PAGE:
Borough Bench

At the Borough Bench on Friday Councillor J.H. Thompson, who presided, said the town had sustained a great loss. He had known the Mayor for many years, and had found him unpretentious, generous and devoted to every good cause. During his residence in the town he had been a friend to many in need, and the magistrates desired to extend to the Mayoress and the family their sincere sympathy.

Newbury Rural District Council: Mr. A.S. B. Tull, chairman of Newbury Rural District Council referred to the great loss the Borough has sustained, when the District Council met on on Tuesday. “Those who had the opportunity of knowing Councillor Slater, always found him a most delightful person to work with” he said “The work that he did for the Borough will go down in history. He did such an enormous amount in such a quiet and unassuming way, and I am sure his hard work towards the end precipitated his death.”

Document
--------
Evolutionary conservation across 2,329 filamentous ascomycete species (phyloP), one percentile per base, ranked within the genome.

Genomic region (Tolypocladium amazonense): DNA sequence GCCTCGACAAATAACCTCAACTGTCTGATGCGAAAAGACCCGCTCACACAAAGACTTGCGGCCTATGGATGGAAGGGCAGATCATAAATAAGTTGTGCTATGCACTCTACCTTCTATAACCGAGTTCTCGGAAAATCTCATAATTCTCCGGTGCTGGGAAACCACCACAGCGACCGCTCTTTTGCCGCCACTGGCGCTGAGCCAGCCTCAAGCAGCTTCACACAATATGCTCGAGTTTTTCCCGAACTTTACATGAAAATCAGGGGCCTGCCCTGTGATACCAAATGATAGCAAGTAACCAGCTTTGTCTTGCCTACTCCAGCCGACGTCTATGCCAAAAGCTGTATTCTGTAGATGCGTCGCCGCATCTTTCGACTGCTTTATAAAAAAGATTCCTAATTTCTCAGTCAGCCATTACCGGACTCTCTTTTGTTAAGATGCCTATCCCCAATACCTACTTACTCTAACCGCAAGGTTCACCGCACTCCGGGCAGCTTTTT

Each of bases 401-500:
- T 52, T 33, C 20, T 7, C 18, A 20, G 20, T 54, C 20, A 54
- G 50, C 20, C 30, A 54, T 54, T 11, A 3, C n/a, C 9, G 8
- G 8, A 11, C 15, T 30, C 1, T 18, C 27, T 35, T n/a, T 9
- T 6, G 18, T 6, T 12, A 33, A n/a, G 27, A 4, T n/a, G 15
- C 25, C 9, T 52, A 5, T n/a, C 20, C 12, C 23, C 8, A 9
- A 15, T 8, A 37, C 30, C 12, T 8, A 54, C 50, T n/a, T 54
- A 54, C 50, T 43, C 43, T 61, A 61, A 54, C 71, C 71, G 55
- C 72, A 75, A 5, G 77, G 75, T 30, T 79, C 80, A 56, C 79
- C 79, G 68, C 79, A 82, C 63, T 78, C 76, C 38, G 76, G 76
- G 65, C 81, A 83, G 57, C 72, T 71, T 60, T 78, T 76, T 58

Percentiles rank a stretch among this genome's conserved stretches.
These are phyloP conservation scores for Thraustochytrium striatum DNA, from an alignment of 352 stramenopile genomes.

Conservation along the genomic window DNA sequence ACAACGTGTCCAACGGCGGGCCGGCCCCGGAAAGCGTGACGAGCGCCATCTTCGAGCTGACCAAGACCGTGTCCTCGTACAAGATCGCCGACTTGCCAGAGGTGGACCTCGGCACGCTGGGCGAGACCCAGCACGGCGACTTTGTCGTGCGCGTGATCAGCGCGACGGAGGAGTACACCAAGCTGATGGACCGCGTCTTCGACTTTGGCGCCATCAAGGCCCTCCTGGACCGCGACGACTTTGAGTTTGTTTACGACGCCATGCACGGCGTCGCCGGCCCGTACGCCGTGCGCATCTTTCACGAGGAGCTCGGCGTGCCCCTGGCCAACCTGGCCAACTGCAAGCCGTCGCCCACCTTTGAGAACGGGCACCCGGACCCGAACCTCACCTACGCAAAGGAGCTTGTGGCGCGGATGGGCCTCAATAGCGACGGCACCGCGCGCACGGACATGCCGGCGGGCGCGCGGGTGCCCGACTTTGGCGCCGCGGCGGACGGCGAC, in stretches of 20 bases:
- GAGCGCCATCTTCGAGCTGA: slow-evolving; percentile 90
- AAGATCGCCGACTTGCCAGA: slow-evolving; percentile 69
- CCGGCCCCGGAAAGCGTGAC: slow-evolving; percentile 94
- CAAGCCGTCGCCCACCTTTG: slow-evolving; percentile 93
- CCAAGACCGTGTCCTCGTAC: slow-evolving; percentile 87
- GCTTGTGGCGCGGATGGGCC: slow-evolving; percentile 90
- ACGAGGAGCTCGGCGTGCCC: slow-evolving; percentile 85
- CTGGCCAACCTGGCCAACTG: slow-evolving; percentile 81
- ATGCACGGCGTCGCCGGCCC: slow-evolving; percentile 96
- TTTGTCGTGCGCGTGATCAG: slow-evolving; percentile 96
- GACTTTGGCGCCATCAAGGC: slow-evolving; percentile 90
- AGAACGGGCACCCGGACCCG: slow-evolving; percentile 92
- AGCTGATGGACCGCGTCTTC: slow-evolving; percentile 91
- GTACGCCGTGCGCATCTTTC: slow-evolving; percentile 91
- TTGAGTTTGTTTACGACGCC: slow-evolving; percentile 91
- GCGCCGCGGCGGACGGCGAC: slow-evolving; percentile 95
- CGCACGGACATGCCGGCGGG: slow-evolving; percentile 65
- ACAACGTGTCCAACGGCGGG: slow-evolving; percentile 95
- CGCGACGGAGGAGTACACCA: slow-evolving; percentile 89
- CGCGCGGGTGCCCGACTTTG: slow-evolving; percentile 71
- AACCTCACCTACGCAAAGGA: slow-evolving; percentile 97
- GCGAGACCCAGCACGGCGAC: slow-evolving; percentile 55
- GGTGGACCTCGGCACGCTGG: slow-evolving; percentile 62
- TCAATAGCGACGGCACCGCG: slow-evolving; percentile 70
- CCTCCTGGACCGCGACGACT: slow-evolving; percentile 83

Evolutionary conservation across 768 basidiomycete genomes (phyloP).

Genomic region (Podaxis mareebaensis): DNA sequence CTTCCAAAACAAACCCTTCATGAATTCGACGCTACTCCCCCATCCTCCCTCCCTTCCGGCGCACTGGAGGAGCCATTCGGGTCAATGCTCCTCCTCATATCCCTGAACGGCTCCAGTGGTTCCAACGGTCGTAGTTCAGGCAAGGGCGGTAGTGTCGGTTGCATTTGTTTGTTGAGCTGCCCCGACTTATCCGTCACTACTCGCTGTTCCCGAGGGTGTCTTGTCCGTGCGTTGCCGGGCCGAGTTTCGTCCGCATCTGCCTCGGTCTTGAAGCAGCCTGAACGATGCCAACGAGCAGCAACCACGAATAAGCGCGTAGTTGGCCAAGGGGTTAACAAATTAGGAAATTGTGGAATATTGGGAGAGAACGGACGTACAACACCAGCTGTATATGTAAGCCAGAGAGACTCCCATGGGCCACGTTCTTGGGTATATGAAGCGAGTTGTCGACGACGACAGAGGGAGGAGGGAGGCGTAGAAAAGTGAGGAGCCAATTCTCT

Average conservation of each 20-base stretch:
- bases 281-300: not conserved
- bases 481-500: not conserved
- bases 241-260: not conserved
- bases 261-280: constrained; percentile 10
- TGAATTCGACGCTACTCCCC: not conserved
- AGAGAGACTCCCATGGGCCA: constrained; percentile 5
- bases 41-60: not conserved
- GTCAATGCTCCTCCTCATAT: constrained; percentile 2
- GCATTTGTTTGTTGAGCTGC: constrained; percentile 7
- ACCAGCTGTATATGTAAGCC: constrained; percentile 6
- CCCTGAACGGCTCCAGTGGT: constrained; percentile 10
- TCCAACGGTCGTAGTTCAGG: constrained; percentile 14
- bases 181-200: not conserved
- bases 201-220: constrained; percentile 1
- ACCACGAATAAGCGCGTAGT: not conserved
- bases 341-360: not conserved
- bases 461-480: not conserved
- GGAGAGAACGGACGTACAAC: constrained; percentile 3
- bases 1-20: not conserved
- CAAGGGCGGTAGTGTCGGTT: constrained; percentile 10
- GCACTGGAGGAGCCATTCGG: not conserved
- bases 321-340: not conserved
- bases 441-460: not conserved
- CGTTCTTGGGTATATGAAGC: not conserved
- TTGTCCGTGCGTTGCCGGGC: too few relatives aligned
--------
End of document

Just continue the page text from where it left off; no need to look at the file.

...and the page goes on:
The Council stood in silence and their Clerk was directed to send a letter of condolence to the Mayoress.

Court Officials

Mr. Angus Marshall on behalf of the solicitors and advocates who practised in the court, said that the Mayor's sense of judgement and high principles, and his earnest desire to help all those who were in need of help, had played an important part in the administration of justice in the town.

Superintendent Lambourn, on behalf of the police, spoke in appreciation of the way in which the Mayor had always endeavoured to assist the police to the full, both day and night.

The Parish Church

Before the commencement of the morning service at the Newbury Parish Church on Sunday, the Rector (the Rev. Bertram Russell), in a short reference to the death of the Mayor (Councillor G.E. Slater) said they wished to show their respect and expressed sympathy with the deceased gentleman's family. Councillor Slater had rendered exemplary public service and in these activities and in his Christian life had always acted fearlessly.

P.S.A. Fellowship